Budget 2020: Government must choose between prudent debt levels and a 'borrow and hope' approach

Dr Bryce Wilkinson
10 May, 2020

Hardly anyone has questioned the merits of the Government spending taxpayer money in response to Covid-19, or examined its implications for public debt levels and future tax burdens.

Next week’s Budget 2020 will reveal those fiscal implications. The document will make grim reading. Spending is likely to be way up and revenue way down on Treasury’s December 2019 forecasts.

In the Minister of Finance’s own words, the $12.1 billion to support business incomes and jobs is “unprecedented” before adding that the “first stage of our economic response represents over $20b” of spending.

At about $11,000 per household, that is a hefty potential tax hike. To the best of my knowledge, no measures to judge the success of this spending have been proposed.

This means New Zealand should prepare for big fiscal deficits.

This Government was a big spender before the virus struck. It turned a pre-election 2017 forecasted fiscal surplus of $5.7b for the year ended June 2020 into a forecast $900 million deficit by the end of last year, despite higher tax revenues of $2.9b.

Public debt will now spiral upwards. Treasury’s December 2019 fiscal forecasts showed it would need $18b to fund capital spending for the year ended June 2020.

That is nearly $6b more than Treasury’s pre-election 2017 forecast for 2020. The Government’s January 2020 announcement of $12b additional infrastructure spending will push the trend line up beyond 2020.

Grant Robertson expects to announce further spending plans to stimulate economic recovery after the lockdown.

He has promised general and sector-specific support to “help boost wider economic confidence, and regenerate some of the sectors hit hardest by the pandemic.”

No Labour finance minister has faced chronic fiscal deficits and spiralling public debt since Roger Douglas in 1984. That Government faced default on its inherited debt obligations. 

The fiscal responsibility provisions in the Public Finance Act were put there to avoid a repeat of that searing experience by requiring a Government to explain how it plans to turn fiscal deficits into surpluses and restore the public debt back to prudent levels.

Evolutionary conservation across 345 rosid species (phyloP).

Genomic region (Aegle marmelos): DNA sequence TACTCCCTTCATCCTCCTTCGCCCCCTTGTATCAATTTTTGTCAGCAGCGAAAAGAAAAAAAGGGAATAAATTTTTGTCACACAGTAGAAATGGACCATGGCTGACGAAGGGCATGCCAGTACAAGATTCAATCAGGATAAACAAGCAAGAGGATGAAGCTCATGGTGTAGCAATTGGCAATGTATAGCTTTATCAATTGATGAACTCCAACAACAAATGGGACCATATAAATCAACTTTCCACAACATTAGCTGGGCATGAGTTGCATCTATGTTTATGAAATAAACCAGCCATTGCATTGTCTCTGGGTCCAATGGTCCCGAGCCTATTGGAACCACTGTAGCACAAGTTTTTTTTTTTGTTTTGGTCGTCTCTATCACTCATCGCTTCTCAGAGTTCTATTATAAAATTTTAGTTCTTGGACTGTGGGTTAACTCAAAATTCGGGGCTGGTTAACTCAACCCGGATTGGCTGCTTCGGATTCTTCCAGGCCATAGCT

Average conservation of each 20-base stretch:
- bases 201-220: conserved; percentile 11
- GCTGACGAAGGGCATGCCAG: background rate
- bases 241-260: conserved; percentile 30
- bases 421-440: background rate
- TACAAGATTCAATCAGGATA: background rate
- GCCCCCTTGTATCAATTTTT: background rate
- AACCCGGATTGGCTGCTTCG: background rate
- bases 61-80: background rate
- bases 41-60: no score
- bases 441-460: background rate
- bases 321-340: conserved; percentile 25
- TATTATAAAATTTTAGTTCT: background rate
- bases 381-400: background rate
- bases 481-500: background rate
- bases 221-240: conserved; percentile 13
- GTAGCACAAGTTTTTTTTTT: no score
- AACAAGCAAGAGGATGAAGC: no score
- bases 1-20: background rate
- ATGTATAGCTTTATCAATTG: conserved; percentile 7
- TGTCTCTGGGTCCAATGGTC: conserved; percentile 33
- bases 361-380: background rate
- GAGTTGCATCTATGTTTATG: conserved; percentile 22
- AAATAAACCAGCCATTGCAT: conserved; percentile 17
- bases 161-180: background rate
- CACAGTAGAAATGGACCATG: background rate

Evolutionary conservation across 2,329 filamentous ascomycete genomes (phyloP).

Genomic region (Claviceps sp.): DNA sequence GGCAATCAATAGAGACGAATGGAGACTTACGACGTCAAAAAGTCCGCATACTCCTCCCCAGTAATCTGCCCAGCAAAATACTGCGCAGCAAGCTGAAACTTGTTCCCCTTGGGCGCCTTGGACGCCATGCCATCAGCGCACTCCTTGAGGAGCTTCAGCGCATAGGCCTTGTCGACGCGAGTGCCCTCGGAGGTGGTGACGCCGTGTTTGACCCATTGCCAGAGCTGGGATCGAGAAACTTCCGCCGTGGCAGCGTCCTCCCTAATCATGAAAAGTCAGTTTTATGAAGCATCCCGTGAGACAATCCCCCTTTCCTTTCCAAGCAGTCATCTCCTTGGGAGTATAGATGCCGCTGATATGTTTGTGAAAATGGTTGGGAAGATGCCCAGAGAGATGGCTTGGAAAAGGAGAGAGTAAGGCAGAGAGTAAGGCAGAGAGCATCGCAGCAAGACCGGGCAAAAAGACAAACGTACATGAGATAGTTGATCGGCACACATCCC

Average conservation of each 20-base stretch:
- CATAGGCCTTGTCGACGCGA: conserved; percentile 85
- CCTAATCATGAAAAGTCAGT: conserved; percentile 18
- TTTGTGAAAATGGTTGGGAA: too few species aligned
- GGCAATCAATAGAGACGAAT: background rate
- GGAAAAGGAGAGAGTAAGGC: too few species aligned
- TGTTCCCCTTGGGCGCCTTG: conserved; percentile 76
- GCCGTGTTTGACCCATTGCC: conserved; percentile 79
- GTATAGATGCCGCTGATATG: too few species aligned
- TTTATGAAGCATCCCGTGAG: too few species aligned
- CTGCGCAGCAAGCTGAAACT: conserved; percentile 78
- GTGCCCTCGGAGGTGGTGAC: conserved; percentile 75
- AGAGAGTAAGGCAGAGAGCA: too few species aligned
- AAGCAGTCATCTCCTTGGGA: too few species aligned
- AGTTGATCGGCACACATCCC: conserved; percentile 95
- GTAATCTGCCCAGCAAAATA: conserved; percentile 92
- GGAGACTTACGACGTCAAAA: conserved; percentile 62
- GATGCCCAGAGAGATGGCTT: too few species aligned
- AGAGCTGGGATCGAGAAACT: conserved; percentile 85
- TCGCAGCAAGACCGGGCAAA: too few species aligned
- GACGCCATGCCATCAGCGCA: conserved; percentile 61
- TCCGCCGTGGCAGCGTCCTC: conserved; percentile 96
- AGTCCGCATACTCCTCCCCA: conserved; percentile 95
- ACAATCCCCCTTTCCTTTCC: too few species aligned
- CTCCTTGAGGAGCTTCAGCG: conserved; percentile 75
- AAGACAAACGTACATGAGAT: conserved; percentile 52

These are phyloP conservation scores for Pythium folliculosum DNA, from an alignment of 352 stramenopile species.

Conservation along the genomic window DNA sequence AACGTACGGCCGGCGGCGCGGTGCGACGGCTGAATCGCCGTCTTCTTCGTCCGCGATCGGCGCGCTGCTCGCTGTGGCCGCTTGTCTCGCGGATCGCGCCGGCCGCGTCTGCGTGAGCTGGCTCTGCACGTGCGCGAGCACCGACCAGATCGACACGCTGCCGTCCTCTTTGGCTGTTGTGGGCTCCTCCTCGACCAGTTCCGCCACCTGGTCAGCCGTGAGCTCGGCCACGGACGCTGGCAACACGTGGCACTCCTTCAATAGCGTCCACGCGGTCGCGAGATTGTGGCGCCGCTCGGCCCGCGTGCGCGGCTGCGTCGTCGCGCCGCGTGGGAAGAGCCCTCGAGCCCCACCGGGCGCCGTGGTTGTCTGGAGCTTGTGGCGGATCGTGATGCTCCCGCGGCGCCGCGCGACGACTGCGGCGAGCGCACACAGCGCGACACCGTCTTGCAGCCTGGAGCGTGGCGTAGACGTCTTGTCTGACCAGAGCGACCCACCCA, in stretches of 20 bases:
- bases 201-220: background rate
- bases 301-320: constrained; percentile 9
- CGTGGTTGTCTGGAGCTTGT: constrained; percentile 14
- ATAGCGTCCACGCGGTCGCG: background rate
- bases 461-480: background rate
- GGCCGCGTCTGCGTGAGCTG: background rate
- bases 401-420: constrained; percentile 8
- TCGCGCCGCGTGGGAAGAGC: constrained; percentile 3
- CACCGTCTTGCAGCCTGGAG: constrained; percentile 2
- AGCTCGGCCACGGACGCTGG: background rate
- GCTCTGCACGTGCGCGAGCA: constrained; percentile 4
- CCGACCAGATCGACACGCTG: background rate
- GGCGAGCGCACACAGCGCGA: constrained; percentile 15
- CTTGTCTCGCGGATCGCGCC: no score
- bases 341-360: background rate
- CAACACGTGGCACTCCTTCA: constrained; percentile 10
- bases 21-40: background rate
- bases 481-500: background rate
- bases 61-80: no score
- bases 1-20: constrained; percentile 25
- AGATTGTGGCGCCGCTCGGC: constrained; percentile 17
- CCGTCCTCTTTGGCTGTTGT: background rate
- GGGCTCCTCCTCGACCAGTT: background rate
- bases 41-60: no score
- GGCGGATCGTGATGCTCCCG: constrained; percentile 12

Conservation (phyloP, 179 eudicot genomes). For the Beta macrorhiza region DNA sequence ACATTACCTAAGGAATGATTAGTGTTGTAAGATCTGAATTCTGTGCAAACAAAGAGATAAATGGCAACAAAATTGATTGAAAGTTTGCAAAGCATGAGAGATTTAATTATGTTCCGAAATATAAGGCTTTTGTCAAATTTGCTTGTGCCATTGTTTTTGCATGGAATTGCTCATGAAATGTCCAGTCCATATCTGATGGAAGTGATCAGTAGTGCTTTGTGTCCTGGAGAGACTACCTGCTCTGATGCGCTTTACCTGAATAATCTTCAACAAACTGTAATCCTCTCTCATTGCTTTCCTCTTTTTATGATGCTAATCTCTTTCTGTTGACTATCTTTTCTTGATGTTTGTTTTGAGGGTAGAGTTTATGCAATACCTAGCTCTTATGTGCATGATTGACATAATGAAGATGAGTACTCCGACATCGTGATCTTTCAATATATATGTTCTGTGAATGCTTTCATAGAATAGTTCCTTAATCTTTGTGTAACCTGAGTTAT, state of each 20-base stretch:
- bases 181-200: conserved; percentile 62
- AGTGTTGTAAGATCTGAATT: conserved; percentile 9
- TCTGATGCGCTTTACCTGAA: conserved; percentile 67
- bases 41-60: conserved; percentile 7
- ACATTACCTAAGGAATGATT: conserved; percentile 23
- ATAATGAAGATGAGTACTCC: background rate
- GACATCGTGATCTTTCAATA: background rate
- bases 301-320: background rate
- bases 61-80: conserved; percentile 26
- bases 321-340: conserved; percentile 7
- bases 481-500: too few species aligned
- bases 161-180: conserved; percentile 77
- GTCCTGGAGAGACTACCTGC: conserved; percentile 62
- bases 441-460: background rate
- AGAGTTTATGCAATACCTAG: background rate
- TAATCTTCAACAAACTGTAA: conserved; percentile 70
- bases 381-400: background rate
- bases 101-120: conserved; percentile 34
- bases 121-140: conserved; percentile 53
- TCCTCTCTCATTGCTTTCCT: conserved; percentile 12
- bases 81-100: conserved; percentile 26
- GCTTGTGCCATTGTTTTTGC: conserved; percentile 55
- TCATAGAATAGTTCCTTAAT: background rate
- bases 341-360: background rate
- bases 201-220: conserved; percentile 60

Budget 2020 cannot be expected to solve this within in a three-year forecast period. However, what will count is the credibility of the strategy to avoid a repeat of the pre-1984 debt spiral.

Those thinking about investing in New Zealand will want to know that the Government is operating in a fiscally sustainable manner. Sovereign debt rating agencies will be watching too.

The choice of strategy is crucial. The best way out of the current situation is economic growth to reduce unemployment and lift tax revenues. There are basically two options: “Government knows best” or “free people up to meet each others’ needs.”

This Government seems to be signalling that Budget 2020 will take the first approach. In that case, the risk is that rushed ‘shovel ready’ spending will divert scarce resources into poor quality projects. Kiwis would be deprived of the opportunity to use those resources to better meet their needs. 

New Zealand has been down this path before. Older readers will remember the “Think Big” projects of the late 1970s. They largely failed.

The German ‘economic miracle’ after World War II illustrates the second approach. Dr Oliver Hartwich, executive director of the New Zealand Initiative, last week presented to the Parliamentary Epidemic Committee the key ideas underpinning that miracle.

Hopefully, the Government is considering such wise council. The country’s future prosperity is at stake. 

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